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Subtitles: It’s Self-Explanatory

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Recently published (and possibly available from the London Review Bookshop):

Chasing the Sun: The Epic Story of the Star That Gave Us Life

The Meerkats of Summer Farm: The True Story of Two Orphaned Meerkats and the Family Who Saved Them

Young Michelangelo: The Path to the Sistine

Trawlerman: My Life at the Helm of the Most Dangerous Job in Britain

Life, on the Line: A Chef’s Story of Chasing Greatness, Facing Death, and Redefining the Way We Eat

The Wolf Within: How I Learned to Talk Dog

I Remember, Daddy: The Harrowing True Story of a Daughter Haunted by Memories Too Terrible to Forget

My Natural History: The Animal Kingdom and How it Shaped Me

Schizophrenia: Who Cares?

Comments on “Subtitles: It’s Self-Explanatory”

  1. Phil says:

    By contrast, my own book has the unuusal combination of a self-explanatory subtitle with a main title which is eyecatching but makes no sense at all, or not until after you’ve read the book. (Ditto the cover (scroll down).) I don’t know what I was thinking – I should at least have used it in one of the chapter titles, so readers would have somewhere to start. (LRB readers should start here.)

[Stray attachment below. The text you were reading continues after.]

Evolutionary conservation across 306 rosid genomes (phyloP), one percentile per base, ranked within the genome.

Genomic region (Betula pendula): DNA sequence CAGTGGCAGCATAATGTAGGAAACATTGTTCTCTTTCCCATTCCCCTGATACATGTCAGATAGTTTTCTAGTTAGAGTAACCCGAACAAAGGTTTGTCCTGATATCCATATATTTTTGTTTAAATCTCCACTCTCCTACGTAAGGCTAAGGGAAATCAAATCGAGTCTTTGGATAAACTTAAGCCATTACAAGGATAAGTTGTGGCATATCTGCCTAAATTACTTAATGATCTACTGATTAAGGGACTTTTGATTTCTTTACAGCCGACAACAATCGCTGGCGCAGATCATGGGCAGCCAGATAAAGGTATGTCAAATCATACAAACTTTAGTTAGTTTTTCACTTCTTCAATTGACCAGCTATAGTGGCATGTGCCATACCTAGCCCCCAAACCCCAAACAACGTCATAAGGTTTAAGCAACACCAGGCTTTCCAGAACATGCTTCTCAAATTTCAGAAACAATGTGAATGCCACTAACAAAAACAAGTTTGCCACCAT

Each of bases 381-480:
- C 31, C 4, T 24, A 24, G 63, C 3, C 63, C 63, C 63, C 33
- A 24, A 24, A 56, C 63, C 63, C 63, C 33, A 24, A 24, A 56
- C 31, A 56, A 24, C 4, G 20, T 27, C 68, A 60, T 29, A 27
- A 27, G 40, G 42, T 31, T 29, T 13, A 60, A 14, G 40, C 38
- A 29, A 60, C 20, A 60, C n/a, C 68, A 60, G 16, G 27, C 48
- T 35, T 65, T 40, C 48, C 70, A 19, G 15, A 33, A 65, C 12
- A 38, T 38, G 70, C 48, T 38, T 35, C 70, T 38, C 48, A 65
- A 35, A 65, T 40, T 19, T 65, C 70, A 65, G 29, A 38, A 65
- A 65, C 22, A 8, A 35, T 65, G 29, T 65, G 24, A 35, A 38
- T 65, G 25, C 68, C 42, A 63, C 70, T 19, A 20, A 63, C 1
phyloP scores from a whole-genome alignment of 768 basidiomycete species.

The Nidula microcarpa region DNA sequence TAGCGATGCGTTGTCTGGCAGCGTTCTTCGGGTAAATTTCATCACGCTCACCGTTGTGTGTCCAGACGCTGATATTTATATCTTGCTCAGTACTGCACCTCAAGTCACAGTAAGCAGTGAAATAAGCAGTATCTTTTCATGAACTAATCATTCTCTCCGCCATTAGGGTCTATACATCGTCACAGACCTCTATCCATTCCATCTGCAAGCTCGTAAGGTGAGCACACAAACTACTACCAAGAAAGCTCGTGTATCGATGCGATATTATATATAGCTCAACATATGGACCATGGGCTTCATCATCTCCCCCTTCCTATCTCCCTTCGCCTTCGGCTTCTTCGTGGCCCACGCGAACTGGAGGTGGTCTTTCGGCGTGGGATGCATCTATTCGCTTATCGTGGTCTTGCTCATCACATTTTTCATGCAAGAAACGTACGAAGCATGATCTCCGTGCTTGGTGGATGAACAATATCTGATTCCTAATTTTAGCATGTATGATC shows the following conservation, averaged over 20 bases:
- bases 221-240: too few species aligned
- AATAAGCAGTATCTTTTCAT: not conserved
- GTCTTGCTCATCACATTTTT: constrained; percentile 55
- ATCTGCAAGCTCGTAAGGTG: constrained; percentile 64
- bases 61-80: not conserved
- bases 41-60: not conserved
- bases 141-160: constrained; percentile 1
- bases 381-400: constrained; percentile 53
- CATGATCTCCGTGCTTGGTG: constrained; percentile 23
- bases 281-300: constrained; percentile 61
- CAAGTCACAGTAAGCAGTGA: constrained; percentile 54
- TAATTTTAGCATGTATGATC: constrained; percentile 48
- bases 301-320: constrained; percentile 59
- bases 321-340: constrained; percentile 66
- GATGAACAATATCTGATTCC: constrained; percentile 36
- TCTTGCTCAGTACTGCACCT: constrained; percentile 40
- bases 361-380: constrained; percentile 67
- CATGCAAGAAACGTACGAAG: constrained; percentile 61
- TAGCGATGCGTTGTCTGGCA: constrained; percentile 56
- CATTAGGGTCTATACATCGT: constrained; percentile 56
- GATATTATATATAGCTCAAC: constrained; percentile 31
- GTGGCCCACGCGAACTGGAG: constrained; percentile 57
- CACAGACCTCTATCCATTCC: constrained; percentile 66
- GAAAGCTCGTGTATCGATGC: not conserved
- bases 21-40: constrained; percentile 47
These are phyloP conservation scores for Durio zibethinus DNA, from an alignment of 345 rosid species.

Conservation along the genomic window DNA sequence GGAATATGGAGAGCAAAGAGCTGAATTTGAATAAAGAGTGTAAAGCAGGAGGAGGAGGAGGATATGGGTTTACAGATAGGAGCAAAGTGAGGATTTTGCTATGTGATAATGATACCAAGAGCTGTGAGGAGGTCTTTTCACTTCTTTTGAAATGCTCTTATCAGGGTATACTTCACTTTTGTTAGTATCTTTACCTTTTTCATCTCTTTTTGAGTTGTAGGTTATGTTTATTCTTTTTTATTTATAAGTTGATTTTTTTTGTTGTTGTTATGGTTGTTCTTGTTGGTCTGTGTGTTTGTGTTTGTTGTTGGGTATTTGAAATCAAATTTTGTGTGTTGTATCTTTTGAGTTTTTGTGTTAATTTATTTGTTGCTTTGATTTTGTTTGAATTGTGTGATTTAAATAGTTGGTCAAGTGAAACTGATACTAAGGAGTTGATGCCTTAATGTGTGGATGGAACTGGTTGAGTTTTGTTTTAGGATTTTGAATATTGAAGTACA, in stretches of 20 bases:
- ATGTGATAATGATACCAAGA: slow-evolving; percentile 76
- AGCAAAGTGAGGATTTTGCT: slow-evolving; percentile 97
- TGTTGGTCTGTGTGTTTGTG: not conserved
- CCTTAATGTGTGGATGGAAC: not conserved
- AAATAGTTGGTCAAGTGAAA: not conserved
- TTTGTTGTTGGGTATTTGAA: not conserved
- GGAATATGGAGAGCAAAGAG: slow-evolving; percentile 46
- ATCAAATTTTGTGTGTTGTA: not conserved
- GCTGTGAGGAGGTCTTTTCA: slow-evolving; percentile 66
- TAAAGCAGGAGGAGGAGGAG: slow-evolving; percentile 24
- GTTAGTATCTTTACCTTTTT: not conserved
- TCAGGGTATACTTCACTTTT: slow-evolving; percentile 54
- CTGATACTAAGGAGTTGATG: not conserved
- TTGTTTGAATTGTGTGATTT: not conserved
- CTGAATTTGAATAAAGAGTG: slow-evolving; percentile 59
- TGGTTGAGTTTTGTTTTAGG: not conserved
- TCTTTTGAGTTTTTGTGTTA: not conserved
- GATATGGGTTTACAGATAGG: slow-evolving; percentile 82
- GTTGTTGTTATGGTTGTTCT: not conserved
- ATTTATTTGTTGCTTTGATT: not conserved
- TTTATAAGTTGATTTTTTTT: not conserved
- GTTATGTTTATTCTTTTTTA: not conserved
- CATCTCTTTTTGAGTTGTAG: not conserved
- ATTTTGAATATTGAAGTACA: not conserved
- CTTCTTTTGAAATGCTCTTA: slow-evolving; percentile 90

• Martin says:

      More Exposure! How to maximise access to potential readers of your book by using blog comments

      (I hasten to add, Phil, that this is just a gentle poke.)

      What intrigues/amuses me more is quote in the blurb from Paul Anderson’s review: “This is a serious piece of work that deserves a much wider readership”. One has to ask ‘wider than what?’. Who would have guessed the answer is ‘than it is likely to get retailing at £60’?

      • Phil says:

        What amused me was that the publisher reprinted Paul’s Yippie parting shot – “Steal this book!” Particularly ironic given that, unless you were to break into my office and blag one of my author copies, the only place you could do this is the publisher’s warehouse. I guess “should sell more … than a £60 hardback” is a bit bathetic, but I think it’s fair enough – I’m under no illusions about the book having airport appeal. I do think there are, say, 5-10,000 people in the world who would be interested enough to buy an affordable paperback – if only I could sell out the hardback edition! Hence all the virtual sleeve-tugging.

        (And I do genuinely wish I’d thought twice about the title.)

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